The West London derby, really only 2/3 of a game

Brentford vs QPR, FT 1-0

[English Championship, 30-10-2015]

Timing, they say, is everything. In comedy, in love, and what is football if it isn’t both of those things, crammed and compacted together like a dirty snowball, sheer luck dictating whether you’ll get a soft thud of exploding freshness breaking over the back of your head or a hard chunk of cold ice bruising your ear. Thus it was timing that led to me switching this game on at the exact moment that it started being an actual football match, rather than the non-event it had been until the 35th-ish minute, judging by the complete absence of discussion at half-time on this long half hour which, for all anyone really knows, might not have actually happened before. It’s not like anyone’s going to remember it.

It was not as if anything of any real interest happened from the time I started watching to half-time. There were a couple of things which the 3 man team in the Sky ‘studio’ classed as ‘highlights’, which really just fell under the category of shots. It was that kind of half. QPR’s centre-backs (the almost amusingly called Hall and Hill) looked relatively tidy, Tardowski of Brentford did too though partly through lack of anything to do, and Brentford’s other CB Dean looked a bit like the personification of Neville Longbottom’s personality from the first few Harry Potter books before he gained any defining features other than ‘a pushover’.

The second half immediately made up for the first, Tardowski having seemingly watched clips of The Karate Kid and The Matrix during the break, leaping at a low bouncing ball and completely missing it, though nothing came of his bizarre error. I am slightly exaggerating the situation. I am not used to watching Championship football.

Within the same minute a legitimate chance happened, both QPR centre-backs being caught out by a quick Brentford throw, the striker Hill should have been marking getting in front of him to cross to the striker Hall should have been marking, the shot forcing a save from Rob Green, the Rangers keeper.

A few minutes later, in the 50th, it was the Brentford central defenders’ turn to look the fools, both of them allowing their strikers to get in front of them. Neither looked like they were aware of where their man was or were strong enough to pressure them out of getting on the end of the ball. Much later in the half – after Hill had been subbed off injured – Onouha, filling in at CB for Hill, showed them how it was done, holding off his striker after being caught out by half a step to manoeuvre the opposition run. It’s this type of intelligent and able defending that the Brentford CBs looked like they were lacking. In fairness to the team, they are missing their record signing Andreas Bjellend in that position.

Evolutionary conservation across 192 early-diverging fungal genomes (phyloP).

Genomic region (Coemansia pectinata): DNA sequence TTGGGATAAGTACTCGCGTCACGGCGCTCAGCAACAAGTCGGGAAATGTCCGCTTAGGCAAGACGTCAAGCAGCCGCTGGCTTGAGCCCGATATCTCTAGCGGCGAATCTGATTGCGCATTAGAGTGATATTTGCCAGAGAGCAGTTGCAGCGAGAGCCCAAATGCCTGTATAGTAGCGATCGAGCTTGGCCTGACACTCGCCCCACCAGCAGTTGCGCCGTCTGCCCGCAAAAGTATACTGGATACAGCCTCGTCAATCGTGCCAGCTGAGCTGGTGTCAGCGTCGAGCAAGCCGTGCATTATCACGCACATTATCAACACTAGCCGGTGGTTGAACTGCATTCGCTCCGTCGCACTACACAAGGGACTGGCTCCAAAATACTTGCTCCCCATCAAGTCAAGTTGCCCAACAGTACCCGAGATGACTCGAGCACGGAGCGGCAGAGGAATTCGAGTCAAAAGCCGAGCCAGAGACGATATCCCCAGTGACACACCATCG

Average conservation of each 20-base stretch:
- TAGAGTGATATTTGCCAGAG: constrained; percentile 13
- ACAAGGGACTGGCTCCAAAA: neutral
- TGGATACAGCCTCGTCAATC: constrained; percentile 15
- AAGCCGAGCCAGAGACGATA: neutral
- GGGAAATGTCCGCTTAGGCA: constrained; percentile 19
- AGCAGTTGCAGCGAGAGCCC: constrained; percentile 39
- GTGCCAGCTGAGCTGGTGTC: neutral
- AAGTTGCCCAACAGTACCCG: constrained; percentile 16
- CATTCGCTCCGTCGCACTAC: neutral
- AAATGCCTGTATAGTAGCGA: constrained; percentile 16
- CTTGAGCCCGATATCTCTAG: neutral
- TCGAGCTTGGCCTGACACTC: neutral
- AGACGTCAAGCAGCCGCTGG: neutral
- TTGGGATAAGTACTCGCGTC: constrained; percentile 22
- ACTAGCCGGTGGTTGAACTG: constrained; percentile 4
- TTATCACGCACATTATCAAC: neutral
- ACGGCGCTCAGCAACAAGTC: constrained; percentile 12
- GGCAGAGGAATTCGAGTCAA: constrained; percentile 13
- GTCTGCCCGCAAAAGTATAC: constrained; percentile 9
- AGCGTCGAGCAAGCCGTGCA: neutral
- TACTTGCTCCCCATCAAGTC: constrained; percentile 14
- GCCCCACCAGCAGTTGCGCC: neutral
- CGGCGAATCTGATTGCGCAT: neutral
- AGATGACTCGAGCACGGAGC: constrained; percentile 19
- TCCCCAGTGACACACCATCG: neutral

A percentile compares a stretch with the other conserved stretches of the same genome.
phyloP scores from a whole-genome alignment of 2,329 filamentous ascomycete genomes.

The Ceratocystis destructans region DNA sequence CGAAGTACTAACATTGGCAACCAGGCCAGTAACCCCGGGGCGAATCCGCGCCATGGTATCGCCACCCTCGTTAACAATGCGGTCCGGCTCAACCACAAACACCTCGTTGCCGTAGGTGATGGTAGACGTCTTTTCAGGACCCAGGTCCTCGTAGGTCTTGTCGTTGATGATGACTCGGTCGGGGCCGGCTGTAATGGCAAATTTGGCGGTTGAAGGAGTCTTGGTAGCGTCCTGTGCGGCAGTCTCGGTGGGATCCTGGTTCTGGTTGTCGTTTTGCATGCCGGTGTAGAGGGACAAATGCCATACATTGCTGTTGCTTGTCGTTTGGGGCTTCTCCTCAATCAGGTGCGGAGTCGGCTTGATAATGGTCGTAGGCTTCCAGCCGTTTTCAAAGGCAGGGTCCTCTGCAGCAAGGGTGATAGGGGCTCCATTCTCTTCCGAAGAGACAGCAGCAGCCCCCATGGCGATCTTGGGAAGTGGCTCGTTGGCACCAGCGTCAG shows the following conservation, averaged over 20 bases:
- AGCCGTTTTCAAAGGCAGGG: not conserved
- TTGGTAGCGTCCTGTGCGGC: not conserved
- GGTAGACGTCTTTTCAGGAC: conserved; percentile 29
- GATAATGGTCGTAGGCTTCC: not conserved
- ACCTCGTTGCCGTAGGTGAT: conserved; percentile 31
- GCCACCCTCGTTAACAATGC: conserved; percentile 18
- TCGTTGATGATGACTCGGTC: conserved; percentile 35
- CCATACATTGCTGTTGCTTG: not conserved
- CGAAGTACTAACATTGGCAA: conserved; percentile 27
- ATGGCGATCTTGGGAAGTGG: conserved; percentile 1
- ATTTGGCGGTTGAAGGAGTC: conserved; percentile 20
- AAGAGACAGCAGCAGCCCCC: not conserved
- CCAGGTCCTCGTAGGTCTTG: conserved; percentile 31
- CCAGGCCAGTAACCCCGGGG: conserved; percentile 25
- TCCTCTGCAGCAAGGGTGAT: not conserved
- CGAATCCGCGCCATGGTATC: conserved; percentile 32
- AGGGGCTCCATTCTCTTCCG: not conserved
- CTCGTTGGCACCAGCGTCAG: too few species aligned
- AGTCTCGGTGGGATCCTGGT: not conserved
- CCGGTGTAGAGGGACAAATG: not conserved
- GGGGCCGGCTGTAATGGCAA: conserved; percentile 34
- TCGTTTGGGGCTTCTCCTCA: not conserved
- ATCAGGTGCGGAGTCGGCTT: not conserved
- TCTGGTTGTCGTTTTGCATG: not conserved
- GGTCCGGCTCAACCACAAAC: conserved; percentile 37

Hill had a bad few minutes from the 55th-56th minute. First, after a slip by Hall, he could have given away a penalty, charging across to cover his partner in the penalty area on Brentford’s left-hand side. As the striker cut inside back onto his right Hill held him slightly too much and the Bees man went down. It would have been a soft penalty, but he should have been more in control of his speed coming in, so that he didn’t have to hold back the forward.

About a minute later, he was essentially responsible for the only goal of the game. Brentford had the ball on the left with Alan Judge who, by rights, should probably be a player from the 1970s. Hall came across to the near post area on Brentford’s left to try and cut out the cross, which was fair enough, leaving Hill in a one-on-one with Djuricin. The problem with this was that Hill was the wrong side of the striker, who had drifted between the QPR centre-backs a few seconds earlier, and not quick enough to be in a position to muscle the forward onto a path away from the very good cross that would come his way.

Generally, Hill exhibited some decent subtle positioning, but he was off-the-pace in that one moment and that’s the way the cookie crumbles. Hall, his partner, was also generally pretty good during the match, though occasionally the movement of Djuricin was such that it could have caused them problems, had it been exploited.

Tarkowski was the better centre-back of the Brentford pair, winning a couple of strong headers and broadly being ok in his general defensive work. He again misjudged the flight of a ball at midriff-height in the 65th minute, a long QPR goal-kick ghosting past him and almost playing in Charlie Austin, the ball instead just skidding through to the Brentford keeper.

Dean was not quite as average, inhabiting the spirit of a boy in the top of two PE groups but who’s always picked last and has a spare compass in his pencil-case. And is still the type of guy that has a pencil-case. Twice in the final third of the match he LET a QPR striker drift between him and Tarkowski who, facing play on the Brentford left, was unable to fully see what was behind him. It was not a case of failing to track the striker, more of not making a presence felt in any way; either physical to move the forward away from a dangerous area or just to do enough to put doubt in his mind and put him off, or verbal to inform his partner that there was a threat between them.

Hill was injured in the 72nd minute, Hall moving across to the left-hand side of central defence, Onouha moving from right-back to right centre-back. Onouha largely did quite well, as was shown in the moment mentioned earlier, though there was one notable moment where he was rendered lost by a lot of movement by Brentford forwards around him in the box.

I’d like to see Bjellend play because, if Brentford really do want to work towards promotion, they look like they’ll need him.


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